UK May Shut Sports Agency After 2012 Games: Sources

The British government is considering plans to shut down the department responsible for delivering the Olympic Games just weeks after the closing ceremony has taken place, as part of its austerity drive, sources close to the government have told

A detailed view of the prototype design of the new golden Olympic torch during its unveiling at St Pancras Station on June 8, 2011 in London, England. 8,000 torchbearers will carry the Olympic Flame around the UK during the 70-day relay, which starts at Land's End in Cornwall on May 19, 2012.
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A detailed view of the prototype design of the new golden Olympic torch during its unveiling at St Pancras Station on June 8, 2011 in London, England. 8,000 torchbearers will carry the Olympic Flame around the UK during the 70-day relay, which starts at Land's End in Cornwall on May 19, 2012.

Westminster sources have told that the Department for Culture, Media and Sport (DCMS) might be closed in the fall once the Olympics have been successfully delivered.

A spokesman for DCMS refused to comment on speculation about its future, saying “It’s a matter for Downing Street.”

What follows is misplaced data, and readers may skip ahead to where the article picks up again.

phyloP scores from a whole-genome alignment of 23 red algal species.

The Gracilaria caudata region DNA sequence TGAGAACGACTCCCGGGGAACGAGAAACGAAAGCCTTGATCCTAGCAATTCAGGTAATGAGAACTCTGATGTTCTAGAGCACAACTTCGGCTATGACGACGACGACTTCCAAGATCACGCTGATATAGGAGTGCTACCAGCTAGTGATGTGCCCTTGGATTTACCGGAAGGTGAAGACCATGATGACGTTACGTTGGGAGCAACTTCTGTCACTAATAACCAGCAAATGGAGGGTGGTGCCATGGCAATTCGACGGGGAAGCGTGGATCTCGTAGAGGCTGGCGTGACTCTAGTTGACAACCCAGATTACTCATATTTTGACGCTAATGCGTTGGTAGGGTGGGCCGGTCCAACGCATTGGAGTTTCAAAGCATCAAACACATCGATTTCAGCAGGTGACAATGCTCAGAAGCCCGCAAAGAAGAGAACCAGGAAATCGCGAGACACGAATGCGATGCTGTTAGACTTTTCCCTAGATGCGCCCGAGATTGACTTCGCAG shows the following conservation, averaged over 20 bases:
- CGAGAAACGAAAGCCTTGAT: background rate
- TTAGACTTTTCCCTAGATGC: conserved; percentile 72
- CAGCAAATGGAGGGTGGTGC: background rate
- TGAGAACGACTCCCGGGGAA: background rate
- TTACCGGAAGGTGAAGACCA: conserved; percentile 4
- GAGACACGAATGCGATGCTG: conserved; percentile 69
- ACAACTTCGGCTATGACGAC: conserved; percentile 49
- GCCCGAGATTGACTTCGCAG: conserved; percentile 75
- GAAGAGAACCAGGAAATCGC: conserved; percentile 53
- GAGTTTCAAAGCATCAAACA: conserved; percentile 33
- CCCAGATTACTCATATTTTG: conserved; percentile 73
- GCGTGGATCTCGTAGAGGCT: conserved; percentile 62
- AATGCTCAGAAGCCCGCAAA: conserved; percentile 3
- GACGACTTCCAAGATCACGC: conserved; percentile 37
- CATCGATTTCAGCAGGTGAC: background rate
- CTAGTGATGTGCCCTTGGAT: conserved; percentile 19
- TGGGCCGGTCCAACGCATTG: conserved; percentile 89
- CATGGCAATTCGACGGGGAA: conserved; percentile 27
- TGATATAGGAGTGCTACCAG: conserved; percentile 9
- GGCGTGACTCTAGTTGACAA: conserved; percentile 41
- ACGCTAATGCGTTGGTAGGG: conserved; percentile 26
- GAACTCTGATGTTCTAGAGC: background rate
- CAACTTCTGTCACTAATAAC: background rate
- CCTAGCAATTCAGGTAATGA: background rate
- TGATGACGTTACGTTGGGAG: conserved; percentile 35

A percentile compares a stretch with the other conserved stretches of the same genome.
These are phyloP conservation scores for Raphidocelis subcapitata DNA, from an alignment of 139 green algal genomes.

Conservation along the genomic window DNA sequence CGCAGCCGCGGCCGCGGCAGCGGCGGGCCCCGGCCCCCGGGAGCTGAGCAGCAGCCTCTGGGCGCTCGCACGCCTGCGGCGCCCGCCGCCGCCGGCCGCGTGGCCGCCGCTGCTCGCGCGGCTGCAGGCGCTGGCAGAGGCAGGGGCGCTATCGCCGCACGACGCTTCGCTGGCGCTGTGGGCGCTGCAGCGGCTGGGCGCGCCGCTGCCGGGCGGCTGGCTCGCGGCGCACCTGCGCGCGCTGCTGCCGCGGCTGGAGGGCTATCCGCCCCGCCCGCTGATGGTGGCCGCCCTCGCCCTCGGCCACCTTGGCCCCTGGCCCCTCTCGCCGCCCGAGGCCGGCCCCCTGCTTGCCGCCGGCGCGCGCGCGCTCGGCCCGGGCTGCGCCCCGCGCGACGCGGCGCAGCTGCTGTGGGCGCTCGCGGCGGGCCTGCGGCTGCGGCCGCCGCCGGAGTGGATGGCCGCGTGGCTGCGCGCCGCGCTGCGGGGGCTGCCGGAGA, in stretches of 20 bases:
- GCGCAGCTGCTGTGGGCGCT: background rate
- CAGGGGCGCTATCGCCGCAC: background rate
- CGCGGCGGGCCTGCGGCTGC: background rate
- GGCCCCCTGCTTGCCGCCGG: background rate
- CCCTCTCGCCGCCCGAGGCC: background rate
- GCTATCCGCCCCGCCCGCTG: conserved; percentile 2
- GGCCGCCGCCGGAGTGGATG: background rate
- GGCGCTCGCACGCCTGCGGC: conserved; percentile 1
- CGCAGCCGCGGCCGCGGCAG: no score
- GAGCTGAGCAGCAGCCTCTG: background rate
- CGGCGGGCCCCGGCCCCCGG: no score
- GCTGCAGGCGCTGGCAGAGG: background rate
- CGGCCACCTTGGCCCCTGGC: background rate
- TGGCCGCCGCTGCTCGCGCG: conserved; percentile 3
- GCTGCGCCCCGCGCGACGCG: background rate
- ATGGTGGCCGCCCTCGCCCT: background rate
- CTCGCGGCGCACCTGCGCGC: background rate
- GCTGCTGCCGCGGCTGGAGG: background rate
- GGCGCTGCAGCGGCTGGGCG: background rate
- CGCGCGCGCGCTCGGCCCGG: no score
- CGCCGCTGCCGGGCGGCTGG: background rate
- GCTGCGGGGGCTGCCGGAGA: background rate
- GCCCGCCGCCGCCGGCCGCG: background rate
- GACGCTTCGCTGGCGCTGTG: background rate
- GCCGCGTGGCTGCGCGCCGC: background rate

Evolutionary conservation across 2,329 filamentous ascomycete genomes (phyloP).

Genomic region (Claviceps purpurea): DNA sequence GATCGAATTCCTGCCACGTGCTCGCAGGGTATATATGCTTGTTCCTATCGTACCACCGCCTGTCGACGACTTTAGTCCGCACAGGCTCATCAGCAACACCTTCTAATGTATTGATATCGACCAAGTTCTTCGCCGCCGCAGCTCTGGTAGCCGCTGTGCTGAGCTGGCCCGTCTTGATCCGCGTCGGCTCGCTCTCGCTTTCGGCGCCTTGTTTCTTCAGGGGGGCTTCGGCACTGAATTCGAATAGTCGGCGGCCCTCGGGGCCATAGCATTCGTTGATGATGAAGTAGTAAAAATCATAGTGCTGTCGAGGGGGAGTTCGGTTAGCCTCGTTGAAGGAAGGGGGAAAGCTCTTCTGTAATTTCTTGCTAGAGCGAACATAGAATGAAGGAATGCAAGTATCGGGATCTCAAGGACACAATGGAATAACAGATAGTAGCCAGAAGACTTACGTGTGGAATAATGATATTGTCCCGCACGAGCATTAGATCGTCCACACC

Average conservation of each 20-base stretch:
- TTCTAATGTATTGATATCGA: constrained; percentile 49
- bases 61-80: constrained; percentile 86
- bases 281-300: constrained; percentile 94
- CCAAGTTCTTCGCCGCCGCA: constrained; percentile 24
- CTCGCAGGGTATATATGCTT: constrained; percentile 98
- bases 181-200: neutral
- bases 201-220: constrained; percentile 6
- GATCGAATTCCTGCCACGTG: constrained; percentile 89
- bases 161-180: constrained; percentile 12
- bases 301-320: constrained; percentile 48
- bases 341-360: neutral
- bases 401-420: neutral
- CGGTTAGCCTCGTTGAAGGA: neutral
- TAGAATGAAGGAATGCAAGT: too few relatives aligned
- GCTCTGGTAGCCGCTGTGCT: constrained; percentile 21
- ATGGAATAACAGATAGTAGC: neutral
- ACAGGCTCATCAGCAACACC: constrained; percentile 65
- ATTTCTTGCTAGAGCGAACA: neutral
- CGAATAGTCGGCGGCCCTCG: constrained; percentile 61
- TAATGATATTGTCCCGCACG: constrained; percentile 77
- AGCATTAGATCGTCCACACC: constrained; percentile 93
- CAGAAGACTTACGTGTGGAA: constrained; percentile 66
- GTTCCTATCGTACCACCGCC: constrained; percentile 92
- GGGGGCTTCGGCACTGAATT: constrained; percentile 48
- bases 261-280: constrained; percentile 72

But a source close to Harriet Harman MP, the Opposition Labour party's spokesperson for Culture Media and Sport told "There are real concerns at very senior levels among Westminster and the arts community that [the closure of DCMS] is going to happen. DCMS has cut its budget so much there is a definite signal that it is not an important or necessary department after the Olympics."

While the government has committed to delivering a “safe and successful Olympics when the eyes of the world will be on the UK” those responsible for achieving such aims could find themselves being transferred to other government departments shortly after or face redundancy.

Under the current plan, DCMS would be merged with the Department for Business Innovation and Skills (BIS) and renamed. One possible name being considered for the new department is believed to be the Department for Business, Creation and Innovation.

One source told there had been rumblings about what would happen to DCMS after the Olympics for several months.

“There has been a strong suspicion for some time the government would try to dismantle DCMS after the Olympics. BIS has been chopped and changed most of all the departments in recent years. I’ve lost count of the number of changes it has gone through,” said the source.

The new department, which will be created during what is expected to be a major Cabinet reshuffle in the Fall, would be led by Conservative MP Ed Vaizey, the current minister for the Arts at DCMS who has spent the last six months on what can best be described as a charm offensive within the arts world, according to sources.

His current boss, the secretary of State for Culture, Media and Sport, Jeremy Hunt, seen as a rising star within the Conservative party, has long been seen as the favorite to replace the Health Secretary Andrew Lansley. Hunt is seen as being capable of putting a fairer face on the Coalition’s controversial reforms of the National Health Service than Lansley has been capable of.